GenTraveling writes: What is an Iceberg Genealogy Researcher? My definition of an IGR is someone who sits at their computer in their pajamas, only searching internet sites, and expects their family history pedigrees to fall into place. Did you know that it is estimated that less than 10% of genealogical records are online?
We are exhorted to go to where our ancestors lived. I agree that visiting local archives and finding places and things that they would recognise adds considerably to the pleasure and significance of our work as family historians, but there are some clear obstacles.
One obstacle is distance. Many are simply not able to travel to a far continent.
Another is the space-time continuum. Places change through time and so do perceptions. For example, can we really understand someone who never heard radio or never rode a bicycle? And what of those people who never travelled more than a day’s walk from their village?
I will use as an example the sad case of Mrs Elizabeth Painter, of Watling Street, Brownhills, then in Staffordshire. The Lichfield Mercury, 5 Jan 1900, covered the Inquest. Here is an extract:
Mr Frederick Jackson, grocer and baker, Watling Street, who had his arm in a sling, said he had known the deceased for about 14 years, and had been in the habit of driving her to Lichfield Market in his trap for several months past. On the 1st ult they started as usual about mid-day. Witness, his wife and deceased were in the trap. When in Bore Street, Lichfield, the horse slipped and fell on his side. Witness was thrown over the animal’s head and the other two were thrown out of the front. Witness sustained a broken wrist and other injuries, and had been attended by Dr. Maddever. Deceased complained that her wrist was sprained. Witness had his wrist set at Lichfield and deceased had her wrist bathed and bound up. The road was very slippery in Bore Street. They all returned home in the trap, which was driven by witnesses wife, who alone escaped without serious injury.
Mrs. Painter, it says, had suffered chronic bronchitis for some years, which became acute on 23 Dec and she died on Christmas Day. In the opinion of Dr. Walter Horton the shock of the accident had accelerated the illness.
The jury, foreman Mr. Thomas Bedford, returned a verdict of accidental death.
I recall the outside of the Anglesey Arms in its latter, rather rundown days, but as it was demolished when I was about eight years old I never entered, so understanding how the inquest might have been arranged is an experience that is no longer available. It should be noted that this would have been a sort of pop-up courtroom. There is an image on Brownhills Bob’s Brownhills Blog: https://brownhillsbob.com/2015/10/23/cartoon-capers/ – scroll down.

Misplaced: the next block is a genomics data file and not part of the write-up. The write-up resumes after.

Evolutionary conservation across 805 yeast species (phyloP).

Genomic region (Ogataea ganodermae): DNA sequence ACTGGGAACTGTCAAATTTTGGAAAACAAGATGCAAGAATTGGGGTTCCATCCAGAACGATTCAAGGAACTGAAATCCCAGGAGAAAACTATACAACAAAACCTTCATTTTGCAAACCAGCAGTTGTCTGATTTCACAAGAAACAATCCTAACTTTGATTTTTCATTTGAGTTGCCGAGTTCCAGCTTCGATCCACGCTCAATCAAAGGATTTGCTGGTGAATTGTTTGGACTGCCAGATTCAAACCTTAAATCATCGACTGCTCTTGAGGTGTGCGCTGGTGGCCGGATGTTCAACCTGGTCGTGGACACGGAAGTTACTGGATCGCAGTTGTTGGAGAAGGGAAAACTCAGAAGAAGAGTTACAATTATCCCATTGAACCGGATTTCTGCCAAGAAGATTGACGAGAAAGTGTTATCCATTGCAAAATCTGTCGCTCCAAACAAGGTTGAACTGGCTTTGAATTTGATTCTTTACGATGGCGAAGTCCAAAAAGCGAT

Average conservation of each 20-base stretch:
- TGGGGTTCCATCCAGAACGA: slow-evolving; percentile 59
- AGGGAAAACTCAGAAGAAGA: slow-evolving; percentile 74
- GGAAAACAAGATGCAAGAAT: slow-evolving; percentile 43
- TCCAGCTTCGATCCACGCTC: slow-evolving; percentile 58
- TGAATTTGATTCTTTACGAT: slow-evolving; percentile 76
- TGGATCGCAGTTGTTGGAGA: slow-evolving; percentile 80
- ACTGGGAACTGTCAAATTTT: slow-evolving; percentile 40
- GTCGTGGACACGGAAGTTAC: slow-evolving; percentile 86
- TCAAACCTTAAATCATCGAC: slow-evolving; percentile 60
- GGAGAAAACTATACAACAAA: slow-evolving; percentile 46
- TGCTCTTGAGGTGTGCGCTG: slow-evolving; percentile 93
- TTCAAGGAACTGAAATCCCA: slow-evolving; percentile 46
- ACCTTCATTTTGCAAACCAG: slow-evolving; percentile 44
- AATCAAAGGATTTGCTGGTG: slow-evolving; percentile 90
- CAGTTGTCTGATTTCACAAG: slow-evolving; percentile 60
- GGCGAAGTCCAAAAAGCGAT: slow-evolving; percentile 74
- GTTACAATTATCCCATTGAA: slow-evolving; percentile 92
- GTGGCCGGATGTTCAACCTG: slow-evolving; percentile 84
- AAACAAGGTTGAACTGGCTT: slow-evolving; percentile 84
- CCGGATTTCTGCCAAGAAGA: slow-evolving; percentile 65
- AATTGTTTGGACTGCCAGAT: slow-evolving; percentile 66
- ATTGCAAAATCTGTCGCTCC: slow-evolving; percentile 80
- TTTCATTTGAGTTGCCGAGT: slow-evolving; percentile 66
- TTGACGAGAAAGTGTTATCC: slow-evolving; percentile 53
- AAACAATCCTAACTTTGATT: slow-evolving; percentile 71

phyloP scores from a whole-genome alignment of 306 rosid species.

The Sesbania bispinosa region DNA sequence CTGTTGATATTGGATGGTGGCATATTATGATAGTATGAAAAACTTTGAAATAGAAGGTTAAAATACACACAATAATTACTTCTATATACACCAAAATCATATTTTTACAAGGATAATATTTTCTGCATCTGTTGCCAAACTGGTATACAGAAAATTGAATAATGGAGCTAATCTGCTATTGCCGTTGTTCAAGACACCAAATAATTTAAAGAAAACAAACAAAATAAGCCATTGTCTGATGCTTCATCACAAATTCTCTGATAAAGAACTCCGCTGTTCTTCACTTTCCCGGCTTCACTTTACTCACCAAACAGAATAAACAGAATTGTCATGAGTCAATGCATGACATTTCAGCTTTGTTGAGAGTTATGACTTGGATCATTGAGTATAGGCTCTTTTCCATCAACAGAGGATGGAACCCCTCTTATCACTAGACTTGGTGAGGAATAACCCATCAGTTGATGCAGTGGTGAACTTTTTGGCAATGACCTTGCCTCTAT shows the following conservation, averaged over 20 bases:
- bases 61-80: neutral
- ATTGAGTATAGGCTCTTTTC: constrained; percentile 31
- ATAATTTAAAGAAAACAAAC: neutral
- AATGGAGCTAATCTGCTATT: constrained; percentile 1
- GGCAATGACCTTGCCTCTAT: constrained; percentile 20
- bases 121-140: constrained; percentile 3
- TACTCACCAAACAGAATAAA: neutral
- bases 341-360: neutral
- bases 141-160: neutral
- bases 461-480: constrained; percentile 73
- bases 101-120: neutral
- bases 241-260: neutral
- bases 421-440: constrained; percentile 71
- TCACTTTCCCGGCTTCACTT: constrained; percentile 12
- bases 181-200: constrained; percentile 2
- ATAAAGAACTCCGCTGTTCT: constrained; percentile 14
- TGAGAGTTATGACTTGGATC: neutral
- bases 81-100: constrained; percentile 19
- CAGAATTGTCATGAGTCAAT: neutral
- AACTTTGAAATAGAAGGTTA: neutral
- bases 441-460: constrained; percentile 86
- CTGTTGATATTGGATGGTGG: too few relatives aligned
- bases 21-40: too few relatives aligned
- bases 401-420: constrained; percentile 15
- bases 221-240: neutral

Countless times have I travelled the same route to Lichfield. Some features would perhaps be recognisable to Mrs Painter. Along the once Roman Watling Street (A5) two miles east to Muckley Corner, where the Inn still stands. Except that the road is mostly dual carriageway, with 40-tonne artics thoundering along at upwards of 40 mph. Left along the Lichfield Road (A461), past the Three Tuns public house, except that it is not a pub anymore. Over the canal and railway that are no longer there. Past the South Staffordshire Waterworks Company pumping station at Pipe Hill, at least that is unchanged on the outside.
Rising above a sea of modern houses are the familiar spires of St Chad and Lichfield Cathedral. Then comes the modern traffic circulation system that diverts from the old road, but Google Earth lets you take the old line. Pass the Priory School on the right, that red-brick edifice was there, and on into Bore Street itself. Ahead the spire of St Chad still punctures the skyline. The architecture is divided by sixties shopping developments on the left and older Georgian, three-storey buildings on the right. These would be recognisable, as would the cobbled surface, though with little damage from horses’ hooves and the iron rims of cart and carriage wheels. The Guildhall and its neighbours, Donegal House and The Tudor, with its narrow alleyway, were there, too. It is not so difficult to imagine the horse slipping on wet cobbles and the passengers spilling out onto the road, and perhaps even passers-by rushing to their aid, but the modern experience of the street scene is nothing like the same.
I guess the nearest we can get to past people-scapes is on heritage days when people put on period costume to visit heritage sites, such as steam railways or places like the Victorian Street in York’s Castle Museum or the Black Country Living Museum. Maybe you get a better feel as an actor or extra in a period drama.
Nonethless, the very fact that the owners have kept up the maintenance of these old buildings and artefacts, perhaps owing to preservation orders of one kind or another, does allow us a glimpse into the iceberg, even if visibility is limited.